From our experience at Rosenthal & Goldhaber, we find that potential clients often ask questions similar to the following when they’re thinking about the best possible approach for commercial collections or judgment enforcement.
We hope the answers below are helpful starting points — but to discuss relevant details for your unique circumstances, please contact us and we’ll have a conversation to discuss next steps.
When a client comes to Rosenthal & Goldhaber to obtain money that is owed, the client feels that it has already suffered a loss of assets. Thus, there is little to no desire to throw good money after bad by paying an hourly rate to collect the lost funds.
That is why our services are provided on a contingency basis. Our firm does not collect a fee unless we are able to recover money that is due to the client. However, should litigation, or judgment enforcement, be required, the client would be responsible for the court costs and disbursements expended. These expenses, while usually minimal, are different for each matter, and will be discussed with each client before and during the collections process.
Since 1940, Rosenthal & Goldhaber has been helping clients recover money owed for various reasons. Our firm currently handles the following types of matters:
- Collection of Accounts Receivable for Goods Sold and Delivered
- Collection of Accounts Receivable for Services Rendered by Professionals (Attorneys, Accountants, Architects, Engineers, and others)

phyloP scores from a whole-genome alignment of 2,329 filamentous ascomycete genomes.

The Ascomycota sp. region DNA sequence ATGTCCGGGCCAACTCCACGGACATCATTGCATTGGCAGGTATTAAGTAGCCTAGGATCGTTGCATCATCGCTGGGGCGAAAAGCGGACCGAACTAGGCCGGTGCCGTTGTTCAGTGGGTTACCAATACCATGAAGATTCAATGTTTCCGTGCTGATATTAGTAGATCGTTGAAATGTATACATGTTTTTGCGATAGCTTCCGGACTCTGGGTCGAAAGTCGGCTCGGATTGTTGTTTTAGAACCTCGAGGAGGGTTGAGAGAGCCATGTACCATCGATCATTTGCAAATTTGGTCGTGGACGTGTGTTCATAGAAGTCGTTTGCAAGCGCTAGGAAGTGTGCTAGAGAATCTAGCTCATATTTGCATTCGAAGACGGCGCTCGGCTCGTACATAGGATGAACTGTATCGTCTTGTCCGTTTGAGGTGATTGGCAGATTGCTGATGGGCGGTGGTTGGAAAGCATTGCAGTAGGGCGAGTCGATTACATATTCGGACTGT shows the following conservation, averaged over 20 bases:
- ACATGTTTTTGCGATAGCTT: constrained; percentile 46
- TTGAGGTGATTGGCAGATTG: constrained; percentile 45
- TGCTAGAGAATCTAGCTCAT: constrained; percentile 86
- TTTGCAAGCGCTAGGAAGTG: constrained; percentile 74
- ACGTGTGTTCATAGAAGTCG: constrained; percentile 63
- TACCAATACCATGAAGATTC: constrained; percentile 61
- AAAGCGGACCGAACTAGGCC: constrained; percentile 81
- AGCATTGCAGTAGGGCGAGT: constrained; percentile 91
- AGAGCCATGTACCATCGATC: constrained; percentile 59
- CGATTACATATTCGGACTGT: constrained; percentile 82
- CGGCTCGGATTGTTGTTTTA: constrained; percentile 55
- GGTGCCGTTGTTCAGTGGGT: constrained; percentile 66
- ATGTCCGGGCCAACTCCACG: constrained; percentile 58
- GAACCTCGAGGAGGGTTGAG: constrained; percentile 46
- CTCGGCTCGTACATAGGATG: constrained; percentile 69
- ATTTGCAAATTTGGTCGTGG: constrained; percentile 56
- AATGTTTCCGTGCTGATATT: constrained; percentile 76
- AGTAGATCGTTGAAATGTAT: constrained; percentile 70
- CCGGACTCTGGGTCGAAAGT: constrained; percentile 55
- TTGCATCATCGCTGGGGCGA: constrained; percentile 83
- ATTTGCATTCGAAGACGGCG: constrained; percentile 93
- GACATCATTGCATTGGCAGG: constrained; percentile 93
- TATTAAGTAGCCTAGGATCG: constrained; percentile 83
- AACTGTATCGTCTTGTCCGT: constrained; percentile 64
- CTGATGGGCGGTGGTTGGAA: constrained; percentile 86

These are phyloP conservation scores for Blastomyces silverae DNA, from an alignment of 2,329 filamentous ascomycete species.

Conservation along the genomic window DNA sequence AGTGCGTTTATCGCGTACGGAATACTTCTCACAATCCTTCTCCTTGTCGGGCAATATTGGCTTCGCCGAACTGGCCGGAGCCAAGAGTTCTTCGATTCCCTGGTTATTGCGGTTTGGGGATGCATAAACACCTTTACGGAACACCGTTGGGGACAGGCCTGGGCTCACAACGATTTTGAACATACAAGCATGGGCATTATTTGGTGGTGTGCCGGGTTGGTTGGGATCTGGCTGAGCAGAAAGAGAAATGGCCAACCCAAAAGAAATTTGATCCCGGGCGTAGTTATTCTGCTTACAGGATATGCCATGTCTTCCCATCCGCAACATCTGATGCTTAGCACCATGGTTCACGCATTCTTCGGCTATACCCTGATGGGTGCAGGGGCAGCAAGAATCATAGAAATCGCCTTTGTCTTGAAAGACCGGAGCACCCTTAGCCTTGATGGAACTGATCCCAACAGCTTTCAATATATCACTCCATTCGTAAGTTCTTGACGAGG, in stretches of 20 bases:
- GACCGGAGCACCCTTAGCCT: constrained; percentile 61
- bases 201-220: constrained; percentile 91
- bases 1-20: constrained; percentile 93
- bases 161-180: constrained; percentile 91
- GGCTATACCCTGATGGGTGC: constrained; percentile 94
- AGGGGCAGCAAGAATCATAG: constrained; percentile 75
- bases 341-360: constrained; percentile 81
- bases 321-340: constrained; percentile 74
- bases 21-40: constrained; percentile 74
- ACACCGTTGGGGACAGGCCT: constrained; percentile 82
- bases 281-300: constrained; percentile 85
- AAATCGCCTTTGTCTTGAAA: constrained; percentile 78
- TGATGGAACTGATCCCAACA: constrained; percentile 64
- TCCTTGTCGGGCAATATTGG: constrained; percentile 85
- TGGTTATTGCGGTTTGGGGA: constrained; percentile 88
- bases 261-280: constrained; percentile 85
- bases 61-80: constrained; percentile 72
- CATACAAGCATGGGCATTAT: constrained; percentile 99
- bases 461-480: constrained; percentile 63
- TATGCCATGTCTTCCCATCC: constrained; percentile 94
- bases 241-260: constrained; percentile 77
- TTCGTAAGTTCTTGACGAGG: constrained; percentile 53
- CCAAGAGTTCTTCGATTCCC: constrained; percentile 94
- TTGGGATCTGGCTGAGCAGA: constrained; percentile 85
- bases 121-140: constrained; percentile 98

- Collection of Unpaid Commercial Loans
- Collection of Unpaid Commercial Negotiable Instruments
- Collection of Unpaid Commercial Rent (after tenancy has been vacated)
- Enforcement of All Money Judgments
Most creditors do not wait very long to attempt to collect the money they are owed. However, if creditors are unable to collect the money themselves, often creditors will simply write it off and forget about it.
Then years later, a creditor decides it wants to sue to collect the money that is owed to it. But did the creditor wait too long?
It depends. For most commercial debts, whether it’s a debt owed for failure to pay for goods or services, failure to pay a loan, or any other type of commercial instrument, a party has six years from the default in payment to start a lawsuit. If suit has not been commenced by that time, the creditor is deemed to have waived its right to commence suit to collect that debt.
However, if a payment has been made at any time, or if the debtor acknowledges the debt in writing, the six-year statute of limitations will commence from the date of the last payment or the written acknowledgment of the debt.